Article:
By Mac Slavo
End-to-end encrypted messaging is a major issue for the government. When it comes to violating our rights and privacy, the government is invoking “law enforcement difficulty” when looking for an excuse to ban encrypted messaging such as WhatsApp, iMessage, Signal, and Wickr.
Nothing will be safe from the prying eyes of the government. An Orwellian dystopia is already here and it’s only getting worse by the day. The problem with end-to-end encryption apps is that the government is having a hard time surveilling your every move if you use them. The challenge is that such services are provided by technology companies, mostly based in the U.S., making them to a large extent out of reach from lawmakers elsewhere. The messaging services run “over the top,” meaning they are not tied directly to the provider of the network or the phone.
Police forces across the United States have been transformed into extensions of the military. Our towns and cities have become battlefields, and we the American people are now the enemy combatants to be spied on, tracked, frisked, and searched. For those who resist, the consequences can be a one-way trip to jail, or even death. – Battlefield America: The War On The American People, book description
The power all belongs to the United States government now, as in most things tech. Which is why when Politico reported that “senior Trump administration officials met on Wednesday [June 26] to discuss whether to seek legislation prohibiting tech companies from using forms of encryption that law enforcement can’t break,” it was of real significance. It was cast as “a provocative step that would reopen a long-running feud between federal authorities and Silicon Valley.” And put American citizens in the crosshairs once again.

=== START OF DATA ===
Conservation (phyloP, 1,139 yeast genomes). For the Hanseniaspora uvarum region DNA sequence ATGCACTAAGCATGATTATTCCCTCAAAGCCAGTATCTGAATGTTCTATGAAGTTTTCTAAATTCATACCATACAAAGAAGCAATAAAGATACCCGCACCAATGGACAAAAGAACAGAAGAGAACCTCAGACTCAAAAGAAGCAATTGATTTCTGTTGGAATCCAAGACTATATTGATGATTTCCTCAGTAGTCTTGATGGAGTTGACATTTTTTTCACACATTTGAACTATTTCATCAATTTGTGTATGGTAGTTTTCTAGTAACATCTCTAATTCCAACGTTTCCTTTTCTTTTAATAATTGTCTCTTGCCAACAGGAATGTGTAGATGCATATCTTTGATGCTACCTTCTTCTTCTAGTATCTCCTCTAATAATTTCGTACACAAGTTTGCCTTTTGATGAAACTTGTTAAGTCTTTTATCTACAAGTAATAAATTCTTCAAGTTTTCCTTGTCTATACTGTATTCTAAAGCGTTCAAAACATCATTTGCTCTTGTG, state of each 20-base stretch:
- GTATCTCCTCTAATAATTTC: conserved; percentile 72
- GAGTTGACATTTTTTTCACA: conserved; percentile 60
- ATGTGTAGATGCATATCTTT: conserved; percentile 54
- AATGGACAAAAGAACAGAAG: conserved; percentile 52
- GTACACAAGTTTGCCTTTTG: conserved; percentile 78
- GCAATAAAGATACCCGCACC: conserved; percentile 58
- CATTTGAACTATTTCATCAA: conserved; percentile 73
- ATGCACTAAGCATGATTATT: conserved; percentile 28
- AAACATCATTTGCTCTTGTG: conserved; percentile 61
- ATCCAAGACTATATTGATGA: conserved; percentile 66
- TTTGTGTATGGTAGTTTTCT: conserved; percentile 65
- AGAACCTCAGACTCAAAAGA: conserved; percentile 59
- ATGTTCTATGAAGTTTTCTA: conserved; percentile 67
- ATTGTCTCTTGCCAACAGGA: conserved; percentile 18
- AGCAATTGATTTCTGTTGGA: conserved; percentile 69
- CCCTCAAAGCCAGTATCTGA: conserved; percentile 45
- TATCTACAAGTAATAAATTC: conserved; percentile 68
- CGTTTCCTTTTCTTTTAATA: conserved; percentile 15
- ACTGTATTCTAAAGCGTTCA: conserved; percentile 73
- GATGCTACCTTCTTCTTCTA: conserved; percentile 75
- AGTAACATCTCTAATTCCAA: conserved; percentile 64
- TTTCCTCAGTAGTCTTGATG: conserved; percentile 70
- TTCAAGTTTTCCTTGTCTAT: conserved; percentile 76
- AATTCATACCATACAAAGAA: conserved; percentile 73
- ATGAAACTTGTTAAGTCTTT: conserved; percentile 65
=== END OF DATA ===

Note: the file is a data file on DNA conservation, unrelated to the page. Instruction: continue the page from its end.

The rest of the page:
“Technology is moving fast, and privacy needs to move with it,” Joel Wallenstrom—the CEO of uber-secure messaging platform Wickr—told Forbes journalist Zak Doffman.“These are all completely legitimate, understandable even predictable concerns coming from law enforcement and elsewhere.” So the inability of law enforcement to violate your privacy without a warrant has become a “bone of contention” for the authoritarians in power.
Politico cited several unnamed sources in their report that claimed: “the encryption challenge, which the government calls ‘going dark,’ was the focus of a National Security Council meeting Wednesday morning that included the No. 2 officials from several key agencies.” The discussion focused on the lockdown of messaging apps, billed as “a privacy and security feature,” which “frustrates authorities investigating terrorism, drug trafficking, and child pornography.”
The ongoing problem for governments is that the public, by and large, is no longer accepting these violations of their basic human right to privacy. Many have switched from public social media to encrypted accounts in order to get away from the bold surveillance of tech giants and U.S. government. Claims that law enforcement is having a difficult time catching criminals is falling on deaf ears. Is the propaganda beginning to fail?
“We hope there is really productive dialog and problem-solving,” Wallenstrom told Doffman. In his view, “lines in the sand” and “folded arms” on the part of tyrannical governments need to be avoided. For example, China, North Korea, and Iran “not the countries we want to emulate as far as technology is concerned.”
Apparently, we just aren’t’ tracked and monitored and surveilled and spied upon enough.
Republished with permission SHTF Plan
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